About the founder

My name is Namugenyi Teddy. I am the founder of Hope for Orphans, Uganda. I was born out of wedlock on December 15, 1988 in the heart of Mbarara District in Uganda. At the time of my birth, my father was one of the village elders. He had been married for ten years, but God had not blessed him with a gift of a child, because the woman to whom he was married was not able to conceive a child. I became his firstborn child though another woman. To protect his reputation in the community, he arranged that my existence be kept secret. So during my early childhood years, I grew up with my single mother and the identity of my father was kept a secret.When I was three years old, my mother was struggling financially as a single mother and she had other four other children to care for, left by her late husband. My mother decided she wanted my existence and my father’s identity to be revealed in hope that my father and his family would accept me and care for me. So she requested of my father than I be introduced to his family. My father agreed, and at age of four, my father accepted me and he took me to permanently live with him and his wife, who became my stepmother.


Life for me as a young child in my father’s house was not happy. I missed my mother terribly and I was not allowed to ever go back to see her. I began to suffer the wrath of a step mother who had struggled with the pain and shame of not being able to conceive a child. She resented having to take care of me, another woman’s child, when she could not have one of her own. My basic needs as a child were not important to her instead. I was forced to become only house help—cleaning, washing, cooking, grazing the cattle and farm chores were all I did in those early childhood years. My education was not important to my stepmother. Once in a while, she might send me to school if she had no work for me to do at home. Sometimes she could tell me to first finish all the work, then I go to school. At that time my father’s help was really unavailable. He was just not there. He would leave very early in the morning while I was asleep and would return late at night while I was again asleep. And he trusted his wife to take care of me.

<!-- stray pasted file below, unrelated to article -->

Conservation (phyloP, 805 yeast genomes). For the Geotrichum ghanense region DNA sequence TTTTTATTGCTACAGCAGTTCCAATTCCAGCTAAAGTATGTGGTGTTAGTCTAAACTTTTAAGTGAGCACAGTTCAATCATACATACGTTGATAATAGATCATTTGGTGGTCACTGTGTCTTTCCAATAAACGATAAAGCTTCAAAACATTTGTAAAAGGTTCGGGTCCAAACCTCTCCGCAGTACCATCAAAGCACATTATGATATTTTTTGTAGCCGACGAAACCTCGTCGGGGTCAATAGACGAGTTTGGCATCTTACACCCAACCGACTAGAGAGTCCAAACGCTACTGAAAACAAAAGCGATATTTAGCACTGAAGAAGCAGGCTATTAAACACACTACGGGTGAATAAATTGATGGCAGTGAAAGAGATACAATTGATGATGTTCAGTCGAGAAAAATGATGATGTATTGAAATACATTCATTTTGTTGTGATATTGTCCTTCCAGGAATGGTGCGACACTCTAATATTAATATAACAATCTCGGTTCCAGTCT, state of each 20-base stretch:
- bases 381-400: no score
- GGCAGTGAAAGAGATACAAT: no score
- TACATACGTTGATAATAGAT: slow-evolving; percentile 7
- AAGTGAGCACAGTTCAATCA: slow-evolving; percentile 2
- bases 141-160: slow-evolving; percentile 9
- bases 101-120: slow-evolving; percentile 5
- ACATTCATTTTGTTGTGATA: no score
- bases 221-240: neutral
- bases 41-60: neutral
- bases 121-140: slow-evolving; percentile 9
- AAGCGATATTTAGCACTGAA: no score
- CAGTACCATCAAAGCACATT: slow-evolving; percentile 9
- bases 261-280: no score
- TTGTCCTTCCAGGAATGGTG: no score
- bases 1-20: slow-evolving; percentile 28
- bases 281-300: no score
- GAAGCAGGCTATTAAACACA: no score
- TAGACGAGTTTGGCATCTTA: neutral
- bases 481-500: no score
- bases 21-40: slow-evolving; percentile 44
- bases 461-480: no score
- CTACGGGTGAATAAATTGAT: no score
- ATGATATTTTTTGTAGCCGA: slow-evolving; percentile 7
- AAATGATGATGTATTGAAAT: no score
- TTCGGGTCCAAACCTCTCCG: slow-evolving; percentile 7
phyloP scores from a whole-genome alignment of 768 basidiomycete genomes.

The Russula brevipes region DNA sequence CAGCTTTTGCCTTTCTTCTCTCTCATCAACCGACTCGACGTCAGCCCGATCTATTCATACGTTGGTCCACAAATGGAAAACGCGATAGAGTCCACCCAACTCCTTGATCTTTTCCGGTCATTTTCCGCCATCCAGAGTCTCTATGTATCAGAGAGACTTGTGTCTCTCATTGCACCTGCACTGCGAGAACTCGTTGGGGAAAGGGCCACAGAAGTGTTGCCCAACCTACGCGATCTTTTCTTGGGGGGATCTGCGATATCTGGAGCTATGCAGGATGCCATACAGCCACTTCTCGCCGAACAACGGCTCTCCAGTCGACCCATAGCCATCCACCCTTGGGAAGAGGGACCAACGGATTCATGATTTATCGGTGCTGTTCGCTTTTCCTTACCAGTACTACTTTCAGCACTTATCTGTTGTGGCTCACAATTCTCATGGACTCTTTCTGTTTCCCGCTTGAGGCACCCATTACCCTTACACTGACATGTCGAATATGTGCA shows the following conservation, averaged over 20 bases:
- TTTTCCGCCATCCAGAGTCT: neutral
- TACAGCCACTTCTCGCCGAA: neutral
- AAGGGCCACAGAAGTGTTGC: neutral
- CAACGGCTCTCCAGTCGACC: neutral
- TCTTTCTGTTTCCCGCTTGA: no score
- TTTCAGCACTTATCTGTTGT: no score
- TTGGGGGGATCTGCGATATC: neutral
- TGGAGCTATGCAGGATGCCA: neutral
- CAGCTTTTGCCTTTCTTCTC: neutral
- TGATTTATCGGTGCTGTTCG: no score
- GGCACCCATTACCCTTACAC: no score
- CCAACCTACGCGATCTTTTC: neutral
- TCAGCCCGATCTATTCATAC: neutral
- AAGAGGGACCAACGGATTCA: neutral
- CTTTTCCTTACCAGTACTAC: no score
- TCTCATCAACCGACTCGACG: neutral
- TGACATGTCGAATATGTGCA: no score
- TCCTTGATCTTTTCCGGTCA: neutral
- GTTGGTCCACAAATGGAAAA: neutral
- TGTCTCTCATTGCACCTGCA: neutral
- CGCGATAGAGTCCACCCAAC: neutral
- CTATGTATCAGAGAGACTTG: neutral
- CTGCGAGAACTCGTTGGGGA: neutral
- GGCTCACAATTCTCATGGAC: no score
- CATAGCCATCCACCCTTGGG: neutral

It was on a Friday and it was a day we were on holiday from school, but my father sent me to school to get my report card since he knew that it was the routine for me to school every day. On my way home way from school, I met a cousin of mine who was very much older than me. She was aware of the painful situation I was in, so soon after this, she called me and asked me to go with her somewhere. Little did I know that she was taking me to go see my mother. On reaching my mother’s place I saw her break down and cry due to the fact that I was malnourished and looking bad with torn clothes. At that time, I remember her telling my cousin, who has now passed away, may God rest her soul in peace, “You are not taking back my daughter to that house!” My mother kept me there with her. I was so glad! I then stayed with her through all hardships she faced as a single mother in overwhelming poverty. She lives under the stress and threat of my father trying to get me back. She had to protect me with her life. Finally, my father disowned me and swore that he would never give me any help, since I was no longer one of his own. Now disowned by my father, my mother and I struggled together to survive; at times we would even fail to get a meal for the day, but we found comfort and peace in our love for each other. Most importantly, she was a true Christian believer. She taught me the importance of prayer that God is real and Jesus loves us. After five years together, mother contracted HIV/AIDS. With the lack of proper medical care and financial support, she lost the battle and I was left as an orphan at when I was ten years old. My father never reconsidered his decision to disown me. He never took me back nor supported me through school.